The Epistle of Q — Chapter 122

Before I give an up-date on the fires…I have a question:

Are we afraid of ourselves…?

Everywhere I am reading these days that the opening of schools across the lad is causing parents and teachers all kinds of grief and anxiety. Why is this? I always thought that teachers (or at least a majority of them) are a fairly bright bunch and are capable of doing many magical things in the classroom. Therefore I am struggling with the notion that instead they may be easily persuaded to stay at home and occasionally become a robo-head on an internet-based screen. Where is the leadership? Where are the dynamic skills that in an earlier age taught me to read, write, converse and listen adroitly? Now I must admit that since then teachers have unionized, but surely that didn’t require them to trade in their brains!

Opening up the schools should have been something that the teachers were out-in-front of as early as last May long-weekend. There should have been a strong research-based call to arms.

Let me explain:
There has been research since the mid-sixties that has demonstrated time and time again that teenagers need to be allowed to sleep in – their rhythm seems off-centre: they stay up late, for many reasons (or excuses) and want not to get up till nearer noon than when the sun breaks over the horizon. And any one who has ever had kids knows that young kids up until their teenage years are up and at it from the crack of dawn.

So why haven’t teachers been sharing this knowledge? We know that universities and their leaders have turtled and meekly followed the path of whoever is the talking head of the day but let’s let put that aside for the moment – besides tuition payers will soon be talking with their fingers and logging in to other spots if colleges keep the doors locked. But public schools are much more compact and therefore more easily changed. Moreover most good teachers know that as soon as they close the classroom door, they are royalty — their room is their castle.

Why haven’t teachers been pushing for primary/elementary students to attend schools starting at 8:00 a.m. in the morning, having a one-hour lunch break at 11:00 a.m. and then attending from noon until 2:00 p.m.?
And the secondary students? They would start at 11:00 a.m., take their lunch break at 2:00 p.m. and then attend until 5:00 p.m.

What are the benefits?
• Let’s start with full-time jobs for the bus drivers as they would be shuttling kids all day. One shift probably 6:00 a.m. to 1:00 p.m. the other shift, 11:30 a.m. to 6:30 p.m.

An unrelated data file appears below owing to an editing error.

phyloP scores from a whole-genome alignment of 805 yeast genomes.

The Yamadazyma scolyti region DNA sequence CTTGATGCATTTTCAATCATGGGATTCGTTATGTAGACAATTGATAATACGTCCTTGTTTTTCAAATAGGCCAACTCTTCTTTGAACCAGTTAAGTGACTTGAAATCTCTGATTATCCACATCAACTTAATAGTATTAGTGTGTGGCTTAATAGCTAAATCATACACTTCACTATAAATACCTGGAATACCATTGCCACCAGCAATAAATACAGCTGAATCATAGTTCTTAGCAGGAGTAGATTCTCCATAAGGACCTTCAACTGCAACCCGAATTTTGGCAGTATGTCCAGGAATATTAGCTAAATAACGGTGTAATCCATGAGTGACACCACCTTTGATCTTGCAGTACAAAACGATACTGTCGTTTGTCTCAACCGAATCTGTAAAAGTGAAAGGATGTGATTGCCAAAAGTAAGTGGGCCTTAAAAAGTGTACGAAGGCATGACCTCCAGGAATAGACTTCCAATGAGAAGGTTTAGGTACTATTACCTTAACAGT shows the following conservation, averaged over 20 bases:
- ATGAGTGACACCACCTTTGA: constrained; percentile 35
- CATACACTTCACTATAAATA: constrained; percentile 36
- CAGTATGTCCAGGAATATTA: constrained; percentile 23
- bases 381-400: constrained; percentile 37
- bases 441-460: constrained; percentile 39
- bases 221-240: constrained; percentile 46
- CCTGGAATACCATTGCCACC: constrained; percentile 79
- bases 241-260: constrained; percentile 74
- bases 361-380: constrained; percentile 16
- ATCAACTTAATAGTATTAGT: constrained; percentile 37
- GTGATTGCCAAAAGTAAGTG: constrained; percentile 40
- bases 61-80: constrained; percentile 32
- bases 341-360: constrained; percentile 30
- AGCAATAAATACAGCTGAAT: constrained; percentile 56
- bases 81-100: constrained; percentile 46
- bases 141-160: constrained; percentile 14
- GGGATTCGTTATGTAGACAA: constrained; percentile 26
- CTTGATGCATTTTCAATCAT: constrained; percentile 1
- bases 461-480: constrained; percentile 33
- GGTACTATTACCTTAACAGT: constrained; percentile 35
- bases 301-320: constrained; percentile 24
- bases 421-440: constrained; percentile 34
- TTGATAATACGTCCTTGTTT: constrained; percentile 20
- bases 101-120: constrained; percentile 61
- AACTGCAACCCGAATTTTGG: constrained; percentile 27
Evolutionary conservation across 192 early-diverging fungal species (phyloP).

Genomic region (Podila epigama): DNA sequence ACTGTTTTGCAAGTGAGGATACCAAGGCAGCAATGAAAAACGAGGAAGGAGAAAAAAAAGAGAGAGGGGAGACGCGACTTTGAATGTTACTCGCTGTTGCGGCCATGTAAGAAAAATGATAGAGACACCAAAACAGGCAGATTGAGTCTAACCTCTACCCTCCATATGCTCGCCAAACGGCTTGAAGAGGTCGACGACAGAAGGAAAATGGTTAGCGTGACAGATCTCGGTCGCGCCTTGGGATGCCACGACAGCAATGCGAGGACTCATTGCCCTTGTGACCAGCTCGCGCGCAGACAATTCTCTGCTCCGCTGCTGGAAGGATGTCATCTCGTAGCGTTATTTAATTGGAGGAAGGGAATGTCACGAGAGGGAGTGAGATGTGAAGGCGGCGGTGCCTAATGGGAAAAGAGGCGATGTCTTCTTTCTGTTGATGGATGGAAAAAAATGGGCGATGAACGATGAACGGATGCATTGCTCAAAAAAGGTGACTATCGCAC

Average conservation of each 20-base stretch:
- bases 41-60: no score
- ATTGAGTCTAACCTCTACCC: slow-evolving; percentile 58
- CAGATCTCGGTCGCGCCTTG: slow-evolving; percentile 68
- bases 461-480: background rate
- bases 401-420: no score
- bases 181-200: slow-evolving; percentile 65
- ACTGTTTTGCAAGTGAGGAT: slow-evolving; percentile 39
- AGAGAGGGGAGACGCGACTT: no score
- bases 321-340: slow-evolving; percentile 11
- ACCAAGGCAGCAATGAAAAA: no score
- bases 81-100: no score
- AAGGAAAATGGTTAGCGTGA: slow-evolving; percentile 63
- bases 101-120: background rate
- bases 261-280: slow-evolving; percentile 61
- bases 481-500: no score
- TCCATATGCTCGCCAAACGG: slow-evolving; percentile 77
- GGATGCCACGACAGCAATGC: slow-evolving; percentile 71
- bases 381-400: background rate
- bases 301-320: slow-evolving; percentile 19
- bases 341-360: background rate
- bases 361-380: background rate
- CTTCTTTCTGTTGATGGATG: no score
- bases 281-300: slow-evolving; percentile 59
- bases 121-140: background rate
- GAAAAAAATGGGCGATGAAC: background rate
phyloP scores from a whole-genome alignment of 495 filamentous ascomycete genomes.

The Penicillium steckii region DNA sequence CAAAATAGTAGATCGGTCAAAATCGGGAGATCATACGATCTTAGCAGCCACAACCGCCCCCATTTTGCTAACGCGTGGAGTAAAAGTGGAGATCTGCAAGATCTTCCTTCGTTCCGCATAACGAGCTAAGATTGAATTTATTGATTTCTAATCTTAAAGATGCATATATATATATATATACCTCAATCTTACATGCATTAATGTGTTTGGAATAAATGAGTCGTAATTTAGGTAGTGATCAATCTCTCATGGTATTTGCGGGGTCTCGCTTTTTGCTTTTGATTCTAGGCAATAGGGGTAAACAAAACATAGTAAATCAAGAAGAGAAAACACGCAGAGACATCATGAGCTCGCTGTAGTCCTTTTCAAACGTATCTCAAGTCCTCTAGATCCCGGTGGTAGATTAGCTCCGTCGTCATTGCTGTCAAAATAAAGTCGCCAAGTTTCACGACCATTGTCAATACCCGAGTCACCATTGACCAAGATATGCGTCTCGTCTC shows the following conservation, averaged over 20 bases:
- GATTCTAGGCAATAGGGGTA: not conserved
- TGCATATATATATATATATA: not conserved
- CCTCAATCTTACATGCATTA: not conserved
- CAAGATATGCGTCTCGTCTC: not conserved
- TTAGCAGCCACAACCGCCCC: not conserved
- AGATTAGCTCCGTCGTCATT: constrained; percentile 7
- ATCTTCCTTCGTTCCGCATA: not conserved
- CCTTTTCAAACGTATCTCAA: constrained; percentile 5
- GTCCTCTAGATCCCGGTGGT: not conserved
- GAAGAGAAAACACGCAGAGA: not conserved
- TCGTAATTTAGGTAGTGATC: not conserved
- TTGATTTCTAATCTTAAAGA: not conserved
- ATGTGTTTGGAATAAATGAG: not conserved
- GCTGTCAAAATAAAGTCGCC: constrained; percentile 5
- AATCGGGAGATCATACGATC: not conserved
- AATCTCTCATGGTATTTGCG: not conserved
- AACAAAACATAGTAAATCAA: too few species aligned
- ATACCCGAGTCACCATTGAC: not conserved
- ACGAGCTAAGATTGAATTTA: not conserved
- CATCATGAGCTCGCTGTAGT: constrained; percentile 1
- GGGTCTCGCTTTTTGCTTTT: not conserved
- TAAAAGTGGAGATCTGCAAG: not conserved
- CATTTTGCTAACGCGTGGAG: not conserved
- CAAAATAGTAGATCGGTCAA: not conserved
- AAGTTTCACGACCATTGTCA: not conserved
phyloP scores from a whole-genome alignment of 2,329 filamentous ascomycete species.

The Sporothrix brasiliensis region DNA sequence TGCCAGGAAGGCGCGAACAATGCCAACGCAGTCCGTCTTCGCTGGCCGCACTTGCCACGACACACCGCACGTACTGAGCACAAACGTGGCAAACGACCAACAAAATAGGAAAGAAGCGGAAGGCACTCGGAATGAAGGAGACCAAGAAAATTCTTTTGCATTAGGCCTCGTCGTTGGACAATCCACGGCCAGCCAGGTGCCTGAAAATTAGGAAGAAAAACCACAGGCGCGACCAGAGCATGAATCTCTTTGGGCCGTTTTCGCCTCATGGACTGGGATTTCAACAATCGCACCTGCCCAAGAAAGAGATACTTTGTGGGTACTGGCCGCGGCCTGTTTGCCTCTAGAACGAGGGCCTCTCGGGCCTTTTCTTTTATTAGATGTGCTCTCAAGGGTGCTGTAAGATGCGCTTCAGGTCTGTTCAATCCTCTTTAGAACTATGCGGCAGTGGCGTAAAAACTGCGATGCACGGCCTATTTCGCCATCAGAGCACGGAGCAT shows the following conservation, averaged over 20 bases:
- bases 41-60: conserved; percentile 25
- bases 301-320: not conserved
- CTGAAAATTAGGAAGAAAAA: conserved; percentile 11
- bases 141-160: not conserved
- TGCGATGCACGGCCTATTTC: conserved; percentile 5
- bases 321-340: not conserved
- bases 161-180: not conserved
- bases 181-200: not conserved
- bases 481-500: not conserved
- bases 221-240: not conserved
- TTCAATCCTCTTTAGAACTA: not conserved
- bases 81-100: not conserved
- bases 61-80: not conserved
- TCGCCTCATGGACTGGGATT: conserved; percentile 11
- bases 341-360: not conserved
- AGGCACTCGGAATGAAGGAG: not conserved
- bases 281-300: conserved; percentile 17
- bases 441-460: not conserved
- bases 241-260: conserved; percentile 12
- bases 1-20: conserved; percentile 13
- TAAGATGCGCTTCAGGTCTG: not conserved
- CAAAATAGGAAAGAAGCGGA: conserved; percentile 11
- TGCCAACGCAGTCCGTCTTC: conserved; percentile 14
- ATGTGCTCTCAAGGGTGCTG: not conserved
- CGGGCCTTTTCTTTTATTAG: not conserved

• There would be more classroom space available to reduce class sizes – from 8:00 a.m. to 10:00 a.m. elementary kids could be using nearby secondary spaces, including labs, gyms, music & art rooms, even home ec & shop facilities for the older kids. In some instances teachers could lead two cohorts with a classroom assistant working with each in a separate room and the teacher moving back and forth — thus helping reduce class size and expanding physical distancing.
• Similarly secondary students would have access to neighbouring elementary facilities thus expanding phys ed, dramatic arts, and other such offerings while simultaneously reducing group sizes through expanded use of cohort models.
• To further reduce elementary class sizes parents who might consider home-schooling, could receive basic training to help the classroom assistants – reading programs in particular could be expanded along with other literacy-related learning – one certified classroom assistant could oversee two or three parental helpers. {Minimum wage payments could provide some reward to these parents.}
• In the secondary programs volunteer parents could be trained to help classroom assistants in running inter-mural sports activities and other club-type events thus ensuring that the number of people in each would meet the physical health requirement while definitely expanding the mental wellness quotient. {Minimum wage payments could provide some reward to these parents.}
• With the staggered hours, proper eating protocols could be maintained through combined usages of cafeterias and designated eating rooms. Unified meal preparation teams could be assembled along with designated custodial groups. Like the bus drivers, the janitorial folk could be divided into at least two full-time teams making sure that every usable space was properly cleaned and maintained throughout the day.

What are the drawbacks?
• administrators would have to actually administer – work on their scheduling skills as well as their management skills viz. making sure all support staff were properly supported, assigned and supervised
• union leaders would have to focus more on the in-classroom product and ensure that teachers were carrying out all their duties in a cheerful and productive fashion in order to encourage students in the learning moment
• teachers would need to consider some live-streaming of their classes in order to give those that do stay at home an opportunity to gain some live instruction

So, maybe it’s time to push for more research-based leadership in education. And let’s start with the public schooling systems. Think of the difference to be made if students were in actual school settings, interacting with their peers, learning to learn in healthy ways, and doing so when their minds and bodies were most in synch with the learning process!!

By the way, this might cost some money — but just maybe the benefits would be so overwhelming that it would not only pay off, but pay forward…